Definition: CSR: Corporate Social Responsibility
CSR or corporate social responsibility includes all initiatives that a company implements in order to uphold the principles of sustainable development: economic stability, a positive impact on society, and respecting the environment.
In practice, implementing CSR means making continuous progress in social, environmental and economic initiatives. This includes the health and well-being of employees, the company’s ecological footprint, topics regarding consumers, labour relations and working conditions, the environment, and governance in the company.
About CSR Reporting
CSR encourages companies to ask themselves the following questions:
• What opportunities and threats could come along with changes in our markets?
• What are our company’s strengths and weaknesses?
These issues are also analyzed in relation to the expectations and interests of the company’s stakeholders.
In terms of governance, it involves establishing a code of ethics, connecting the company’s various different stakeholders, meaning anyone with an interest in the management of the company (clients, suppliers, employees, regional structures, etc.)
It also includes implementing risk management programs, monitoring safety principles, environmental, social and legal monitoring, knowledge management and innovation initiatives, and quality assurance.
Most of all, it requires a great deal of data to be shared, for both internal and external communications.
This means that companies need to create a large number of CSR reports, which can lead to lost time and delayed decision making if not completed using an effective guidance tool.
Here is one example of CSR reporting:
Example of a CSR dashboard: ADP’s Experience
The welcome page of this dashboard offers a global perspective that is essential for steering CSR initiatives.
It provides access to environmental data (CO² emissions per passenger, energy efficiency gains, consumption of drinking water, amount of renewable energy, and waste recycling rate) as well as social and financial data.
The application has several tabs: Environment, Social, Societal and Finance.
The “Environment” tab offers data on noise, emissions, energy, air quality, water, waste and transport.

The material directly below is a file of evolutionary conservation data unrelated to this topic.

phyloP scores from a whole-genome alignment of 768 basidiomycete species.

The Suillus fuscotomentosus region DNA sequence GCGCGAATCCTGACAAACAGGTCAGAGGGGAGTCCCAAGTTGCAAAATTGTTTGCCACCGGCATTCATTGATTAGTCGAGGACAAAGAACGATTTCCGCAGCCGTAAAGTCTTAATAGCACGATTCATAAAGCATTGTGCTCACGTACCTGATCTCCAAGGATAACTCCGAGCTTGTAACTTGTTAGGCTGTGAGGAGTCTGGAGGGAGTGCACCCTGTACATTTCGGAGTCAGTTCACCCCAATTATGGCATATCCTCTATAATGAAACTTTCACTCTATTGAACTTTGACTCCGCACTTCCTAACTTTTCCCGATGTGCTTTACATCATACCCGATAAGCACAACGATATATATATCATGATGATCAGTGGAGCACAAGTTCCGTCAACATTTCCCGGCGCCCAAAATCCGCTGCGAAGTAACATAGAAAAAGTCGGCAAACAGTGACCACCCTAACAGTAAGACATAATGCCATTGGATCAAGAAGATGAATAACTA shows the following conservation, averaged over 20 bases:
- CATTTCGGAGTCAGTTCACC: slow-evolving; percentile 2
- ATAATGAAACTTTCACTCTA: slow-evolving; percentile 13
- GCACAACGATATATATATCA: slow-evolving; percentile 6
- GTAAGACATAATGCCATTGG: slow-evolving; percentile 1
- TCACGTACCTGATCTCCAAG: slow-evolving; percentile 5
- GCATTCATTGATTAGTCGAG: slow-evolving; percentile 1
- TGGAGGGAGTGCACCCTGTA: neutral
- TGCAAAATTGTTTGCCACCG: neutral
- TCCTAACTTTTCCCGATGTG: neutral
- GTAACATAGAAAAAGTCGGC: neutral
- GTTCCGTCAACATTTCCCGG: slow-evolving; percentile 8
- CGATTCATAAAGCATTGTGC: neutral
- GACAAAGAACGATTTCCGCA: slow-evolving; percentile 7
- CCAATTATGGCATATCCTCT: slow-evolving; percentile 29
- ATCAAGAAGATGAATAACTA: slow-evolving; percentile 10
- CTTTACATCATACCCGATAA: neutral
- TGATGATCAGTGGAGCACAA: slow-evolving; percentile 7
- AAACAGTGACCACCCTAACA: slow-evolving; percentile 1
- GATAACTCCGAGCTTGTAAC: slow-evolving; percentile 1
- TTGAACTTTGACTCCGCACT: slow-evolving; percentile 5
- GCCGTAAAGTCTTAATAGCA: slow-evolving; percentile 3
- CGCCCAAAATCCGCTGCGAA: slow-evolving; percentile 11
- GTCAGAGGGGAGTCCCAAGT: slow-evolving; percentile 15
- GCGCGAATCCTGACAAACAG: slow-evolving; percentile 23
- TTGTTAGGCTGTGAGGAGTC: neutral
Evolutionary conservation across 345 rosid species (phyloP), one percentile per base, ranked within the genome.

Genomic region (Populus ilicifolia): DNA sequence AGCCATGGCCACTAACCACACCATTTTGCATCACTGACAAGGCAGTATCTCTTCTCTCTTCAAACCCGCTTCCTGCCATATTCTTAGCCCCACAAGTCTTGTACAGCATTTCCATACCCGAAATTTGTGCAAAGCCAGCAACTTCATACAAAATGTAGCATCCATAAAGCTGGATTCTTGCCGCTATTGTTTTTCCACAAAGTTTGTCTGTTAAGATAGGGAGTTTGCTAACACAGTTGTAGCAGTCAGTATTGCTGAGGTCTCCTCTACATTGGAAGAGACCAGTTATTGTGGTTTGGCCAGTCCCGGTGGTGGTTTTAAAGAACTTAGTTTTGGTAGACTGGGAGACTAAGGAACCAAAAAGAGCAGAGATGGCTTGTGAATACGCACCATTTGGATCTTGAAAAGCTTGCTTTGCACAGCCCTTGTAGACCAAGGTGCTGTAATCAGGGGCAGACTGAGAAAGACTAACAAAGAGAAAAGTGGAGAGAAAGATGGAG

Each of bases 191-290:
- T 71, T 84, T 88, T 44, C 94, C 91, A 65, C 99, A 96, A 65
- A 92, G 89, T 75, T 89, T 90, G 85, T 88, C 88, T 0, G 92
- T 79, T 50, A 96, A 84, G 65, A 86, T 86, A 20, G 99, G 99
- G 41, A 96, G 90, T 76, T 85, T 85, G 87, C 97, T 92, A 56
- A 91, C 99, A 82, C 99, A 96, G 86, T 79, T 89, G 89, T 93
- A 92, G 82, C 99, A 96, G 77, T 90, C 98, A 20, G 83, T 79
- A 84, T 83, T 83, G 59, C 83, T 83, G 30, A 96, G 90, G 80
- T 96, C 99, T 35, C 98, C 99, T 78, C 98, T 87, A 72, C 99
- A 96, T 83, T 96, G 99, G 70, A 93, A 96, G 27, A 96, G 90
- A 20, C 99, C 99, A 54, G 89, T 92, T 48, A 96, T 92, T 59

The “Emissions” section shows short-term and long-term rates of CO² emissions (in tonnes). Users can also filter this data by airport (in this case, Paris CDG, Orly or Le Bourget) and by type: power stations, vehicles and airplanes.
The “Water” section shows the rate of internal consumption of drinking water per passenger, since 2013. The user can see if the set target has been reached or exceeded, and view consumption rates relative to the number of passengers.
The “Social” tab presents data on employment, diversity, training, safety, remuneration and shareholding.
The “Employment” tab shows workforce, turnover and absenteeism information.
The “Diversity” section shows data on employees of different ages, women and people with disabilities in the workforce.
The topic of workplace safety is also addressed, including the number of accidents and their frequency and severity, in order to better prevent accidents in the workplace.
Users can also see information on remuneration: differences in pay rates for male and female employees, average monthly salaries, and shareholding and profit-sharing.
The “Societal” tab is dedicated to presenting data on employment assistance programs implemented by ADP, including training, placement, housing and mobility for community members.
Finally, the “Finance” section displays data on financial reporting. Users can read about the Group’s performance, including revenue, EBITDA and net profit attribuable to the group. There are also details on airport traffic and a detailed overview of investments.
In the revenue section, data is organized by business type.
Users can view information on the amounts of revenue generated by retail and properties. This is further split into airside shops, bars and restaurants in the airport, and other businesses.
The investments section offers detailed information on changes to these over time, divided into regulated, non-regulated and security-related investments.
Key Points on CSR Reporting
The guidance tool that a company uses must be well-adapted to their various different data sources, as well as the data itself.
This application gives users a global overview, then goes further and further into detail, in order to include the wide variety of data points related to CSR policies within the company.
A dashboard makes internal and external communications easier, faster and more practical. It allows you to access your reporting anywhere (even offline), and seeing these results makes it easier for governance to determine the best courses of action.
Charles Miglietti, Co-founder @ Toucan Toco